sort of happiness in the absolute and everlasting is what
we find nowhere but in religion.
It is parted off from all mere animal happiness,
all mere enjoyment of the present, by that element of
solemnity of which I have already made so much account.
Solemnity is a hard thing to define abstractly,
but certain of its marks are patent enough. A solemn state
of mind is never crude or simple--it seems to contain
a certain measure of its own opposite in solution. A solemn
joy preserves a sort of bitter in its sweetness; a solemn
sorrow is one to which we intimately consent.
But there are writers who, realizing that happiness
of a supreme sort is the prerogative of religion, forget
this complication, and call all happiness, as such, religious.
Mr. Havelock Ellis, for example, identifies religion
with the entire field of the soul's liberation from oppressive
simplest functions of physiological life," he writes
may be its ministers.
Every one who is at all acquainted with the Persian
mystics knows how wine may be regarded as an instrument
of religion. Indeed,
in all countries and in all ages some form of physical
enlargement--singing, dancing, drinking, sexual excitement--has
been intimately associated with worship. Even the momentary
expansion of the soul in laughter is, to however slight
an extent, a religious exercise. . . . Whenever an impulse
from the world strikes against the organism, and the resultant
is not discomfort or pain, not even the muscular contraction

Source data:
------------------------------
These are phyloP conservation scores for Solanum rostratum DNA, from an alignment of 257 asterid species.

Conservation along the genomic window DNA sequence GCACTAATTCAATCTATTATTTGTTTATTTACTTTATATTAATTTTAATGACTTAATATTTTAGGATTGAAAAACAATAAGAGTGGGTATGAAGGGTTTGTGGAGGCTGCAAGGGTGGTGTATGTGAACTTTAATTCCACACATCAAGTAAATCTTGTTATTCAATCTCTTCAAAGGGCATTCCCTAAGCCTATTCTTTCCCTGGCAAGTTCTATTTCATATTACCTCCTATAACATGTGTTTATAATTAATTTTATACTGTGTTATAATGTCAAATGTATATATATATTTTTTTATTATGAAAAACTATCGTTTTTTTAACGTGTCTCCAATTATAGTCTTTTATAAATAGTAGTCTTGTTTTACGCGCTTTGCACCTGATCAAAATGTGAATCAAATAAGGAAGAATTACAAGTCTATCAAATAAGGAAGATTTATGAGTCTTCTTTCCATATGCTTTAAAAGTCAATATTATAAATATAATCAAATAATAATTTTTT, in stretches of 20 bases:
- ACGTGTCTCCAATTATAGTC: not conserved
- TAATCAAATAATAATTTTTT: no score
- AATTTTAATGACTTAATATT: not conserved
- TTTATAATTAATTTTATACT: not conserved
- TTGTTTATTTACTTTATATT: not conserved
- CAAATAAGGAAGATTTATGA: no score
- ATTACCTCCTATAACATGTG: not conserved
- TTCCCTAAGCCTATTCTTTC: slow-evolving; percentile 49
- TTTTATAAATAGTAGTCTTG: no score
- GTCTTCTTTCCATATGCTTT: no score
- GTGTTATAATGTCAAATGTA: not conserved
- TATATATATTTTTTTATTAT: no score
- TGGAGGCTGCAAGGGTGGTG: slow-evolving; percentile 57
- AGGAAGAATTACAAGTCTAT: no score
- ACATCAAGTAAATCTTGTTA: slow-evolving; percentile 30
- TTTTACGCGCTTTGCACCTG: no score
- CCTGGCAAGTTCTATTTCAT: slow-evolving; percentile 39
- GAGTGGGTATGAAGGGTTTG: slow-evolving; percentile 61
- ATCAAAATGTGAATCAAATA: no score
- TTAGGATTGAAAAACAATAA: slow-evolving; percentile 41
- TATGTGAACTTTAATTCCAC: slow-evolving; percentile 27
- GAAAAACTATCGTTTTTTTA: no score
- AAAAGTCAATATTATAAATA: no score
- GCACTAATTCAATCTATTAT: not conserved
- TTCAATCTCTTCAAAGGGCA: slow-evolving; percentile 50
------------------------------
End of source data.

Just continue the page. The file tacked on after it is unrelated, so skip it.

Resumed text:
of strenuous manhood, but a joyous expansion or aspiration
of the whole soul--there is religion. It is the infinite
for which we hunger, and we ride gladly on every little
wave that promises to bear us towards it."
The New Spirit, p. 232.
such a straight identification of religion with any and
every form of happiness leaves the essential peculiarity
of religious happiness out.
The more commonplace happinesses which we get are
"reliefs," occasioned by our momentary escapes
from evils either experienced or threatened. But in its
most characteristic embodiments, religious happiness is
no mere feeling of escape. It cares no longer to escape.
It consents to the evil outwardly as a form of
sacrifice--inwardly it knows it to be permanently overcome.
If you ask HOW religion thus falls on the thorns and faces
death, and in the very act annuls annihilation, I cannot
explain the matter, for it is religion's secret, and to
understand it you must yourself have been a religious
man of the extremer type.
In our future examples, even of the simplest and
healthiest-minded type of religious consciousness, we
shall find this complex sacrificial constitution, in which
a higher happiness holds a lower unhappiness in check.
In the Louvre there is a picture, by Guido Reni,
of St. Michael with his foot on Satan's neck.
The richness of the picture is in large part due
to the fiend's figure being there. The richness of its allegorical meaning also is due to his
being there--that is, the world is all the richer for
having a devil in it, SO LONG AS WE KEEP OUR FOOT UPON
HIS NECK. In
the religious consciousness, that is just the position
in which the fiend, the negative or tragic principle,
is found; and for that very reason the religious consciousness
is so rich from the emotional point of view.
We shall see how in certain men and women it takes
on a monstrously ascetic form.
There are saints who have literally fed on the
negative principle, on humiliation and privation, and
the thought of suffering and death--their souls growing